Courts will often make child custody and visitation decisions based on a parent's living accommodations. The standard for acceptable living accommodations is based on the child's and the parent's individual circumstances. Considerations will vary by court, by state, and even by judge. Here are a few things judges will consider when faced with a challenge to living accommodations for custody and visitation purposes:
1. Child's Age and GenderIf a non-custodial parent is of the opposite sex of the child, the court may expect the parent's home to offer the child as much privacy as possible. Additionally, an older child may require more space than a younger child. A judge will be flexible and take into consideration each parent's unique situation.
2. Number of Children
A judge will consider the number of children involved when determining appropriate living accommodations. If a parent has a number of a children, a judge might expect the parent to have more space to accommodate the children during overnight visits.
3. Parent's Unique Circumstances
A judge will consider a parent's age and unique financial situation when determining child custody and appropriate living accommodations. For example, a grandparent with custodial rights may have less money to provide a larger home for his/her grandchildren. Additionally, a parent who pays child support might not be able to afford a large home to allow for his/her children to have their own rooms.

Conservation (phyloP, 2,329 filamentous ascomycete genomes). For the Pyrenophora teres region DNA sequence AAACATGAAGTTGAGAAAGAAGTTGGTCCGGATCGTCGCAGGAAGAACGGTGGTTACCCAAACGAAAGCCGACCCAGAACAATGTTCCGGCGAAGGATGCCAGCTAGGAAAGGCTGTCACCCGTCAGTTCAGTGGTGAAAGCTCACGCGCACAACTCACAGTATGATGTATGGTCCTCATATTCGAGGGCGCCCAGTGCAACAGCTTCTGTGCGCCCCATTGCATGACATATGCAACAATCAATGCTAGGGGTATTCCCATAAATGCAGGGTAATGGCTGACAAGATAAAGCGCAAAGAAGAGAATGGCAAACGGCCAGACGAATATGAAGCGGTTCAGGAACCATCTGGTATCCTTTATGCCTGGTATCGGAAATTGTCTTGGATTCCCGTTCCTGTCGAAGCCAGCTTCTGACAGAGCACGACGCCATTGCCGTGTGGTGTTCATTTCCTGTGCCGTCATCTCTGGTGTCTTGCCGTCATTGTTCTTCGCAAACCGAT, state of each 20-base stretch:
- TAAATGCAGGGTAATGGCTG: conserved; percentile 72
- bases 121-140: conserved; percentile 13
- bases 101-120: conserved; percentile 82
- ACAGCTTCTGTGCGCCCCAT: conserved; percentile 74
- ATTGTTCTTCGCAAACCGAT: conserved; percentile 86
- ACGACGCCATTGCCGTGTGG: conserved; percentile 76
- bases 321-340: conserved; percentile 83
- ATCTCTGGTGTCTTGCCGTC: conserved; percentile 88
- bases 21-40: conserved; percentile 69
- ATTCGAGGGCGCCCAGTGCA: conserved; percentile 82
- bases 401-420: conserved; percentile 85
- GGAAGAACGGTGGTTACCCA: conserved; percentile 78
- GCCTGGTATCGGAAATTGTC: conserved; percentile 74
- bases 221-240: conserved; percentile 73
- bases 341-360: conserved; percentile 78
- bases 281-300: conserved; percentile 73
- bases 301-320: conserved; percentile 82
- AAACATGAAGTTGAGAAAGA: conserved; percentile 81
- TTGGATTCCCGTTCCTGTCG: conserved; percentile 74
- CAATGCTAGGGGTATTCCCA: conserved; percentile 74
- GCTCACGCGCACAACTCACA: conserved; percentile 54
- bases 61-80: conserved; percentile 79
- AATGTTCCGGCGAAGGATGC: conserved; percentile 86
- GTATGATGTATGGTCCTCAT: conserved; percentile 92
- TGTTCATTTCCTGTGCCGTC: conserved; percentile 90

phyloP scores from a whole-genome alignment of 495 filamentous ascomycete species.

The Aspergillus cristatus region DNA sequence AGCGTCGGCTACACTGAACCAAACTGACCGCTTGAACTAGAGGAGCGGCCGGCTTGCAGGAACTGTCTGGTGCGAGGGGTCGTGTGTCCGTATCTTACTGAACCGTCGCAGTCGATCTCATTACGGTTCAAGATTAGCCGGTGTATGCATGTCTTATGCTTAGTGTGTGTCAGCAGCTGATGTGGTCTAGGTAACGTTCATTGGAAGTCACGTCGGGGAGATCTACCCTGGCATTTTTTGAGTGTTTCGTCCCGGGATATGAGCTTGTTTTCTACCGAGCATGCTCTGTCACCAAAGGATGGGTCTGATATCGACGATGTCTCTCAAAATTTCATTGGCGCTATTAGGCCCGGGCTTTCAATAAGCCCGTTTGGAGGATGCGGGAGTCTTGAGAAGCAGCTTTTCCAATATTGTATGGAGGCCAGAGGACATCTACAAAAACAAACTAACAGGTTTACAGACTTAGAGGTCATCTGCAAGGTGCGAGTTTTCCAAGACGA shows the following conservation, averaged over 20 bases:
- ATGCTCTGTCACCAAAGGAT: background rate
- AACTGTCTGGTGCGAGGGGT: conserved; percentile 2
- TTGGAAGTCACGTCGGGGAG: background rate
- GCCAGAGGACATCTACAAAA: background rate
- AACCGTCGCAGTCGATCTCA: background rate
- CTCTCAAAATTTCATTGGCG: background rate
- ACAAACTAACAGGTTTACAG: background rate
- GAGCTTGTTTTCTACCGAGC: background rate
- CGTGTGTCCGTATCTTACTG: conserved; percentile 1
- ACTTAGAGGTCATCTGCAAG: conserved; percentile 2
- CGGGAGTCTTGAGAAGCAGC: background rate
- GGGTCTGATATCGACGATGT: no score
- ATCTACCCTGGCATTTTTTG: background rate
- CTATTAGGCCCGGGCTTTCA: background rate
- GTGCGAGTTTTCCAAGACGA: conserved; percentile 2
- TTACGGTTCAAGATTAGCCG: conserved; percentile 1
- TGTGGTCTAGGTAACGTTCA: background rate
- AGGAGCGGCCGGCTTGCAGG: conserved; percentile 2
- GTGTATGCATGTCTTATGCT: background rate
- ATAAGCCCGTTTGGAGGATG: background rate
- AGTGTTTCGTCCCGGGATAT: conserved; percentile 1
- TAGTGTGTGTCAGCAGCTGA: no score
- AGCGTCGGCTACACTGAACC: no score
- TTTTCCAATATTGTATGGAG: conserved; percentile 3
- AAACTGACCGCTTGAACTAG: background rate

4. Child's Ability to Adjust
A child who is accustomed to a larger space may have trouble adjusting to a smaller space in a parent's home. A judge will consider whether a child would be psychologically affected by a drastic change to his/her environment. However, a judge's main concern will be the best interest of the child. As such, a judge would assume that a child will be happy, even with less space, as long as the child has the opportunity to spend time with his/her parent.